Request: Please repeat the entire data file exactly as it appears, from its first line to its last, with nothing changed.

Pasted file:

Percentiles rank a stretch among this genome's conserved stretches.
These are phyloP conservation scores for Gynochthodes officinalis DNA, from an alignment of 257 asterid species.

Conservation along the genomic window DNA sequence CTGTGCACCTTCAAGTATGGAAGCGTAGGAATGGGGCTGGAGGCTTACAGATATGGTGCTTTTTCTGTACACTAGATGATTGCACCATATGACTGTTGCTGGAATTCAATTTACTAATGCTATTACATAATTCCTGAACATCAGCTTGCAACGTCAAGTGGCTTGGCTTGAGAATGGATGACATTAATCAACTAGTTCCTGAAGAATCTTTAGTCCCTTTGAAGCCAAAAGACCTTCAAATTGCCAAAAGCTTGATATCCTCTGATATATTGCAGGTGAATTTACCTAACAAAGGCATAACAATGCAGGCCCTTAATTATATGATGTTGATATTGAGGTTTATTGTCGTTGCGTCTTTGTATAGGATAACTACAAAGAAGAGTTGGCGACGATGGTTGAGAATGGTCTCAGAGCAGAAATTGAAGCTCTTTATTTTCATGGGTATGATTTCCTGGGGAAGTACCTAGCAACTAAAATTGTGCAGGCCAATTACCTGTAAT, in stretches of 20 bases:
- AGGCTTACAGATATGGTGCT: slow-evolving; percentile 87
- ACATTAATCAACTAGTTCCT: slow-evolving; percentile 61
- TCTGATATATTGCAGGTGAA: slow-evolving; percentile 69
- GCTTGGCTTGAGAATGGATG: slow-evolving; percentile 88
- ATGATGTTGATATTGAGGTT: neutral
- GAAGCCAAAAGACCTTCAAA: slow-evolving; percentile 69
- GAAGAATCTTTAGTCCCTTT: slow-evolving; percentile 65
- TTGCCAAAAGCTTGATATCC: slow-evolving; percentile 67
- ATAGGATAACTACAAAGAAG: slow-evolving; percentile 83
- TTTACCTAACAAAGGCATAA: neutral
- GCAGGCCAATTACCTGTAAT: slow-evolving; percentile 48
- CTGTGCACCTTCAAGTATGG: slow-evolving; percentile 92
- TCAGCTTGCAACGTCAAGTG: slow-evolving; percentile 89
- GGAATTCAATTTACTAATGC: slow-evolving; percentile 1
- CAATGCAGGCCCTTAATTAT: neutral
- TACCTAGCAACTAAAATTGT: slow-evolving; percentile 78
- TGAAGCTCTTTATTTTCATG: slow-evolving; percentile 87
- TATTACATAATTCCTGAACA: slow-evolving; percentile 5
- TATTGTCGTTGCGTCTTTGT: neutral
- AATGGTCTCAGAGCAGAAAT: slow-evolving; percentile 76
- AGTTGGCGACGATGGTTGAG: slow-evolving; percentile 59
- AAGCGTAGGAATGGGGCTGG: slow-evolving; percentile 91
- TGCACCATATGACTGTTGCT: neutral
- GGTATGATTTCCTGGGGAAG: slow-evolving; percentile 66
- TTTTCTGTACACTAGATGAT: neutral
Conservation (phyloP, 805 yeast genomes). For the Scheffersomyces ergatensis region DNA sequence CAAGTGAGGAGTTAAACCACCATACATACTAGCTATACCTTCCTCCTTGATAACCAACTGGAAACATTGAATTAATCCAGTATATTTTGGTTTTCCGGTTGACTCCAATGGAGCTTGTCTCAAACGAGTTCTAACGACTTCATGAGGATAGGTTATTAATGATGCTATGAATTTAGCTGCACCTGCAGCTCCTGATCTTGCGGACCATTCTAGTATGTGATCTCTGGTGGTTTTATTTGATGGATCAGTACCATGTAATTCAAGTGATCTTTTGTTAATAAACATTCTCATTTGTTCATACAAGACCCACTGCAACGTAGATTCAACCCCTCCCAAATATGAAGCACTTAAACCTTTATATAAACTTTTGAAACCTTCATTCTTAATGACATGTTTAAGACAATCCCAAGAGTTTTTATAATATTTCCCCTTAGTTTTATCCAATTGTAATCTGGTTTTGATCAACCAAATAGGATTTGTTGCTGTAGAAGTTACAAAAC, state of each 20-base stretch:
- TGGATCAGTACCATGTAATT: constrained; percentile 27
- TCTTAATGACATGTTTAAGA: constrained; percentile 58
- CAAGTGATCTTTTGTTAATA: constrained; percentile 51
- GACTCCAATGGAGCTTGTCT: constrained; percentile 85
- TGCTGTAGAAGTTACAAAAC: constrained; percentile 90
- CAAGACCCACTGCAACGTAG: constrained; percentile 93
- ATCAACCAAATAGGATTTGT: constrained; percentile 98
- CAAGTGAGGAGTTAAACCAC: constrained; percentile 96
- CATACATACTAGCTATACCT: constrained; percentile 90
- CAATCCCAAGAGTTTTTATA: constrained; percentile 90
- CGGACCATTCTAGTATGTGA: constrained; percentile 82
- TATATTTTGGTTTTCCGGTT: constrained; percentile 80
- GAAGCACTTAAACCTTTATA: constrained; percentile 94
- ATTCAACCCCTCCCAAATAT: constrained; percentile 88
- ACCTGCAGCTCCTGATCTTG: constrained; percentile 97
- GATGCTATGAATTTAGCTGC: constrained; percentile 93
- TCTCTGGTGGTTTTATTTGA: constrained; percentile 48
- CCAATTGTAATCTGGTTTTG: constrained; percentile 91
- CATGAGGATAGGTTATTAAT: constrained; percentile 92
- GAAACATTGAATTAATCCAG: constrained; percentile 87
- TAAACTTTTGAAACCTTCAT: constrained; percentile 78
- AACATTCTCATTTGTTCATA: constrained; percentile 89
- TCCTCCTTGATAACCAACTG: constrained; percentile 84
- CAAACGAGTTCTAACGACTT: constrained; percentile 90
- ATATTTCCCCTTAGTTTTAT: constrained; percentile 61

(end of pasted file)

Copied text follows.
Percentiles rank a stretch among this genome's conserved stretches.
These are phyloP conservation scores for Gynochthodes officinalis DNA, from an alignment of 257 asterid species.

Conservation along the genomic window DNA sequence CTGTGCACCTTCAAGTATGGAAGCGTAGGAATGGGGCTGGAGGCTTACAGATATGGTGCTTTTTCTGTACACTAGATGATTGCACCATATGACTGTTGCTGGAATTCAATTTACTAATGCTATTACATAATTCCTGAACATCAGCTTGCAACGTCAAGTGGCTTGGCTTGAGAATGGATGACATTAATCAACTAGTTCCTGAAGAATCTTTAGTCCCTTTGAAGCCAAAAGACCTTCAAATTGCCAAAAGCTTGATATCCTCTGATATATTGCAGGTGAATTTACCTAACAAAGGCATAACAATGCAGGCCCTTAATTATATGATGTTGATATTGAGGTTTATTGTCGTTGCGTCTTTGTATAGGATAACTACAAAGAAGAGTTGGCGACGATGGTTGAGAATGGTCTCAGAGCAGAAATTGAAGCTCTTTATTTTCATGGGTATGATTTCCTGGGGAAGTACCTAGCAACTAAAATTGTGCAGGCCAATTACCTGTAAT, in stretches of 20 bases:
- AGGCTTACAGATATGGTGCT: slow-evolving; percentile 87
- ACATTAATCAACTAGTTCCT: slow-evolving; percentile 61
- TCTGATATATTGCAGGTGAA: slow-evolving; percentile 69
- GCTTGGCTTGAGAATGGATG: slow-evolving; percentile 88
- ATGATGTTGATATTGAGGTT: neutral
- GAAGCCAAAAGACCTTCAAA: slow-evolving; percentile 69
- GAAGAATCTTTAGTCCCTTT: slow-evolving; percentile 65
- TTGCCAAAAGCTTGATATCC: slow-evolving; percentile 67
- ATAGGATAACTACAAAGAAG: slow-evolving; percentile 83
- TTTACCTAACAAAGGCATAA: neutral
- GCAGGCCAATTACCTGTAAT: slow-evolving; percentile 48
- CTGTGCACCTTCAAGTATGG: slow-evolving; percentile 92
- TCAGCTTGCAACGTCAAGTG: slow-evolving; percentile 89
- GGAATTCAATTTACTAATGC: slow-evolving; percentile 1
- CAATGCAGGCCCTTAATTAT: neutral
- TACCTAGCAACTAAAATTGT: slow-evolving; percentile 78
- TGAAGCTCTTTATTTTCATG: slow-evolving; percentile 87
- TATTACATAATTCCTGAACA: slow-evolving; percentile 5
- TATTGTCGTTGCGTCTTTGT: neutral
- AATGGTCTCAGAGCAGAAAT: slow-evolving; percentile 76
- AGTTGGCGACGATGGTTGAG: slow-evolving; percentile 59
- AAGCGTAGGAATGGGGCTGG: slow-evolving; percentile 91
- TGCACCATATGACTGTTGCT: neutral
- GGTATGATTTCCTGGGGAAG: slow-evolving; percentile 66
- TTTTCTGTACACTAGATGAT: neutral
Conservation (phyloP, 805 yeast genomes). For the Scheffersomyces ergatensis region DNA sequence CAAGTGAGGAGTTAAACCACCATACATACTAGCTATACCTTCCTCCTTGATAACCAACTGGAAACATTGAATTAATCCAGTATATTTTGGTTTTCCGGTTGACTCCAATGGAGCTTGTCTCAAACGAGTTCTAACGACTTCATGAGGATAGGTTATTAATGATGCTATGAATTTAGCTGCACCTGCAGCTCCTGATCTTGCGGACCATTCTAGTATGTGATCTCTGGTGGTTTTATTTGATGGATCAGTACCATGTAATTCAAGTGATCTTTTGTTAATAAACATTCTCATTTGTTCATACAAGACCCACTGCAACGTAGATTCAACCCCTCCCAAATATGAAGCACTTAAACCTTTATATAAACTTTTGAAACCTTCATTCTTAATGACATGTTTAAGACAATCCCAAGAGTTTTTATAATATTTCCCCTTAGTTTTATCCAATTGTAATCTGGTTTTGATCAACCAAATAGGATTTGTTGCTGTAGAAGTTACAAAAC, state of each 20-base stretch:
- TGGATCAGTACCATGTAATT: constrained; percentile 27
- TCTTAATGACATGTTTAAGA: constrained; percentile 58
- CAAGTGATCTTTTGTTAATA: constrained; percentile 51
- GACTCCAATGGAGCTTGTCT: constrained; percentile 85
- TGCTGTAGAAGTTACAAAAC: constrained; percentile 90
- CAAGACCCACTGCAACGTAG: constrained; percentile 93
- ATCAACCAAATAGGATTTGT: constrained; percentile 98
- CAAGTGAGGAGTTAAACCAC: constrained; percentile 96
- CATACATACTAGCTATACCT: constrained; percentile 90
- CAATCCCAAGAGTTTTTATA: constrained; percentile 90
- CGGACCATTCTAGTATGTGA: constrained; percentile 82
- TATATTTTGGTTTTCCGGTT: constrained; percentile 80
- GAAGCACTTAAACCTTTATA: constrained; percentile 94
- ATTCAACCCCTCCCAAATAT: constrained; percentile 88
- ACCTGCAGCTCCTGATCTTG: constrained; percentile 97
- GATGCTATGAATTTAGCTGC: constrained; percentile 93
- TCTCTGGTGGTTTTATTTGA: constrained; percentile 48
- CCAATTGTAATCTGGTTTTG: constrained; percentile 91
- CATGAGGATAGGTTATTAAT: constrained; percentile 92
- GAAACATTGAATTAATCCAG: constrained; percentile 87
- TAAACTTTTGAAACCTTCAT: constrained; percentile 78
- AACATTCTCATTTGTTCATA: constrained; percentile 89
- TCCTCCTTGATAACCAACTG: constrained; percentile 84
- CAAACGAGTTCTAACGACTT: constrained; percentile 90
- ATATTTCCCCTTAGTTTTAT: constrained; percentile 61